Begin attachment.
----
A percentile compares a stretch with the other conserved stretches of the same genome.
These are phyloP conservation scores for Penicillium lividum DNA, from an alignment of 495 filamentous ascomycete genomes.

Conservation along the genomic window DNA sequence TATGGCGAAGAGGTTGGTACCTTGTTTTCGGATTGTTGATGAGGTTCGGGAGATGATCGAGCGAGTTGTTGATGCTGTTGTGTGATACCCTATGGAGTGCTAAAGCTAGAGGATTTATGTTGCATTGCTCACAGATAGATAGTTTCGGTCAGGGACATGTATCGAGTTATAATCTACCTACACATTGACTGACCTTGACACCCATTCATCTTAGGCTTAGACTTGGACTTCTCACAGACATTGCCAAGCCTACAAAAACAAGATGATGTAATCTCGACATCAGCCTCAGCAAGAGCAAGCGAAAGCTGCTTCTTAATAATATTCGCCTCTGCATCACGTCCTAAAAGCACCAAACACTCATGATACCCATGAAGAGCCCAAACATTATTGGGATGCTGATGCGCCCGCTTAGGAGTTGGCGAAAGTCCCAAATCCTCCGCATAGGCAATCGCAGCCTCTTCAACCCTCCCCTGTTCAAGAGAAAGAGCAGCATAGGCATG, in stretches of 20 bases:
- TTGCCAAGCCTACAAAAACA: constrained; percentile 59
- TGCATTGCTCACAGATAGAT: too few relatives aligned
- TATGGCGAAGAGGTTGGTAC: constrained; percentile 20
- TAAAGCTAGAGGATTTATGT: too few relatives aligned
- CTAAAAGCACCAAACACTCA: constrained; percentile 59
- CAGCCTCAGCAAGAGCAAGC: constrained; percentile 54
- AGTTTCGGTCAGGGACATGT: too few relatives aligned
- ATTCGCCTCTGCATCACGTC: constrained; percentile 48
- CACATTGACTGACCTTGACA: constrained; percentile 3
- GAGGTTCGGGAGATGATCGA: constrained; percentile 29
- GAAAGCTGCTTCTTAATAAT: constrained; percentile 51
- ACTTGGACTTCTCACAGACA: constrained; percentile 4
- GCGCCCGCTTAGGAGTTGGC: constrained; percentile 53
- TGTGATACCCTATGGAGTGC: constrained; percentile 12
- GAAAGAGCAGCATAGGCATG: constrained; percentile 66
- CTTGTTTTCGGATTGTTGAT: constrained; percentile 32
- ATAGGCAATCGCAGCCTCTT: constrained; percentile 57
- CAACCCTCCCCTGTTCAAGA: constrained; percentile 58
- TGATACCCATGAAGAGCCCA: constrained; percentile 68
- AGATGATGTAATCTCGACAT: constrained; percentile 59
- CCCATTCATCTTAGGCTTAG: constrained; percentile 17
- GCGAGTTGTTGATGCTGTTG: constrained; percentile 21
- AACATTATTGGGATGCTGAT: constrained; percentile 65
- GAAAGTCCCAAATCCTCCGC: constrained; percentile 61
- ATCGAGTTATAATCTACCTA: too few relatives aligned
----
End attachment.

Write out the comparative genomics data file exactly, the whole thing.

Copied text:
A percentile compares a stretch with the other conserved stretches of the same genome.
These are phyloP conservation scores for Penicillium lividum DNA, from an alignment of 495 filamentous ascomycete genomes.

Conservation along the genomic window DNA sequence TATGGCGAAGAGGTTGGTACCTTGTTTTCGGATTGTTGATGAGGTTCGGGAGATGATCGAGCGAGTTGTTGATGCTGTTGTGTGATACCCTATGGAGTGCTAAAGCTAGAGGATTTATGTTGCATTGCTCACAGATAGATAGTTTCGGTCAGGGACATGTATCGAGTTATAATCTACCTACACATTGACTGACCTTGACACCCATTCATCTTAGGCTTAGACTTGGACTTCTCACAGACATTGCCAAGCCTACAAAAACAAGATGATGTAATCTCGACATCAGCCTCAGCAAGAGCAAGCGAAAGCTGCTTCTTAATAATATTCGCCTCTGCATCACGTCCTAAAAGCACCAAACACTCATGATACCCATGAAGAGCCCAAACATTATTGGGATGCTGATGCGCCCGCTTAGGAGTTGGCGAAAGTCCCAAATCCTCCGCATAGGCAATCGCAGCCTCTTCAACCCTCCCCTGTTCAAGAGAAAGAGCAGCATAGGCATG, in stretches of 20 bases:
- TTGCCAAGCCTACAAAAACA: constrained; percentile 59
- TGCATTGCTCACAGATAGAT: too few relatives aligned
- TATGGCGAAGAGGTTGGTAC: constrained; percentile 20
- TAAAGCTAGAGGATTTATGT: too few relatives aligned
- CTAAAAGCACCAAACACTCA: constrained; percentile 59
- CAGCCTCAGCAAGAGCAAGC: constrained; percentile 54
- AGTTTCGGTCAGGGACATGT: too few relatives aligned
- ATTCGCCTCTGCATCACGTC: constrained; percentile 48
- CACATTGACTGACCTTGACA: constrained; percentile 3
- GAGGTTCGGGAGATGATCGA: constrained; percentile 29
- GAAAGCTGCTTCTTAATAAT: constrained; percentile 51
- ACTTGGACTTCTCACAGACA: constrained; percentile 4
- GCGCCCGCTTAGGAGTTGGC: constrained; percentile 53
- TGTGATACCCTATGGAGTGC: constrained; percentile 12
- GAAAGAGCAGCATAGGCATG: constrained; percentile 66
- CTTGTTTTCGGATTGTTGAT: constrained; percentile 32
- ATAGGCAATCGCAGCCTCTT: constrained; percentile 57
- CAACCCTCCCCTGTTCAAGA: constrained; percentile 58
- TGATACCCATGAAGAGCCCA: constrained; percentile 68
- AGATGATGTAATCTCGACAT: constrained; percentile 59
- CCCATTCATCTTAGGCTTAG: constrained; percentile 17
- GCGAGTTGTTGATGCTGTTG: constrained; percentile 21
- AACATTATTGGGATGCTGAT: constrained; percentile 65
- GAAAGTCCCAAATCCTCCGC: constrained; percentile 61
- ATCGAGTTATAATCTACCTA: too few relatives aligned